Risk-based measures key to mitigating bus terrorism
Manila, Philippines, 26 July 2012
APEC economies are developing a risk-based, anti-bus terrorism protocol to protect trade and enhance human security in the region.
Leading experts and uniformed personnel participated in an APEC workshop on resisting bus terrorism to formulate a new, risk-based preventive toolbox to deal with terror attacks against buses and speed up incident response time.
The APEC-wide toolbox is based on the experiences and measures shared by participating economies and how they individually mitigate different threats to their domestic bus systems.
Recent statistics indicate that between 1970 and 2012, close to 8,000 people were killed and approximately 30,000 were injured in attacks against public surface transportation worldwide.
Of these attacks, nearly 50 percent were against buses, bus stations and bus stops. They accounted for 55 percent of the fatalities and 41 percent of the injuries resulting from terrorist attacks during this period.
“Unfortunately, we are all too familiar with these types of attacks,” said Undersecretary of Operations, Rafael Antonio Santos, from the Philippines Department of Transportation and Communications.
“In our fight against acts of terrorism, our experiences allow us to share the procedures we undertake during a bus breach, including coping measures and interacting with response personnel on-the-ground,” he added.
Through robust discussions, participants gained a better understanding of both domestic and regional terrorist threats. In particular, they discussed the technical characteristics of improvised explosive devices (IED) and vehicle-borne IEDs to better enhance mass transport protection.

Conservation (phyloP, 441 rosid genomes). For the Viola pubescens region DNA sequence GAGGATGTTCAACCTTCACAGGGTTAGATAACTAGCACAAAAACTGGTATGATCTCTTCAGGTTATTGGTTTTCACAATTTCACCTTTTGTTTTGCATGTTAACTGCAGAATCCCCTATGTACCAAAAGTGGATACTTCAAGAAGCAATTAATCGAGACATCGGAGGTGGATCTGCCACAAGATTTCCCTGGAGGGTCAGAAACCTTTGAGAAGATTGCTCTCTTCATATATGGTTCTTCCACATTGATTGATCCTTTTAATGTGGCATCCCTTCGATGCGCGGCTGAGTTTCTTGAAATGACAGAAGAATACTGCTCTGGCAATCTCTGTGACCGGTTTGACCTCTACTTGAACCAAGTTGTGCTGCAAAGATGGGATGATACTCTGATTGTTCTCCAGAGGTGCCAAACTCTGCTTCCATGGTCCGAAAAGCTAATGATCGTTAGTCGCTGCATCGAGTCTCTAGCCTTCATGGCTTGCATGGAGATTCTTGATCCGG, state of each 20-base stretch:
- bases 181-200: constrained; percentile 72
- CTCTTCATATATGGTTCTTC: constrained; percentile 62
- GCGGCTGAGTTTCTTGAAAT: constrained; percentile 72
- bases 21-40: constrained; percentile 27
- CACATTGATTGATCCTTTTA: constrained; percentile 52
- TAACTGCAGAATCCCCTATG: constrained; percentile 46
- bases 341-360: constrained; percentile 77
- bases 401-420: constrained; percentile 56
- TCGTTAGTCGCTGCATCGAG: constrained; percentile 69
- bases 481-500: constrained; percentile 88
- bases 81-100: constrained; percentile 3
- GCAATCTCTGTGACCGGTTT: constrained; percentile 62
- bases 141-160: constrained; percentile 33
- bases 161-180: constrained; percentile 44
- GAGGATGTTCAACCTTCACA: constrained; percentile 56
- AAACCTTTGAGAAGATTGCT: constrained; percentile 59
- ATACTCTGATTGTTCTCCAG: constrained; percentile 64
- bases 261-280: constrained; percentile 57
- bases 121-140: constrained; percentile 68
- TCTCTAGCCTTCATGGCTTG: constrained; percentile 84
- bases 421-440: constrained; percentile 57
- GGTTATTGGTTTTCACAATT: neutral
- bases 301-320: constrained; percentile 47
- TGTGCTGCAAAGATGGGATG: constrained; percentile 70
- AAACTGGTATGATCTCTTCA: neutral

Other mitigation efforts discussed included providing for video surveillance on buses, implementing driver authentication systems and deploying station explosive-containment trash cans.
“With the latest information being shared, the workshop greatly assisted APEC economies to develop security measures that are risk-based,” explained Anne Witkowsky, Chair of APEC’s Counter-Terrorism Task Force (CTTF). “This is critically important to achieving APEC’s wider human security agenda.”
Speaking at the workshop, retired Commodore S. Roland Recomono, Administrator of the Philippine Office for Transportation Security emphasized the need to “translate to tangible terms” APEC Leaders’ commitment to enhance anti-terrorism cooperation and take into account different economies’ unique situations.
“APEC’s work on this is critical considering what happened a week ago in Burgas, Bulgaria, where a suicide bomber attacked a tourist bus and left seven people killed and scores wounded,” he said.
This workshop is being implemented through the APEC Counter-Terrorism Task Force. A risk-based, preventative roadmap to avert terror attacks against buses will be produced and circulated to APEC economies.
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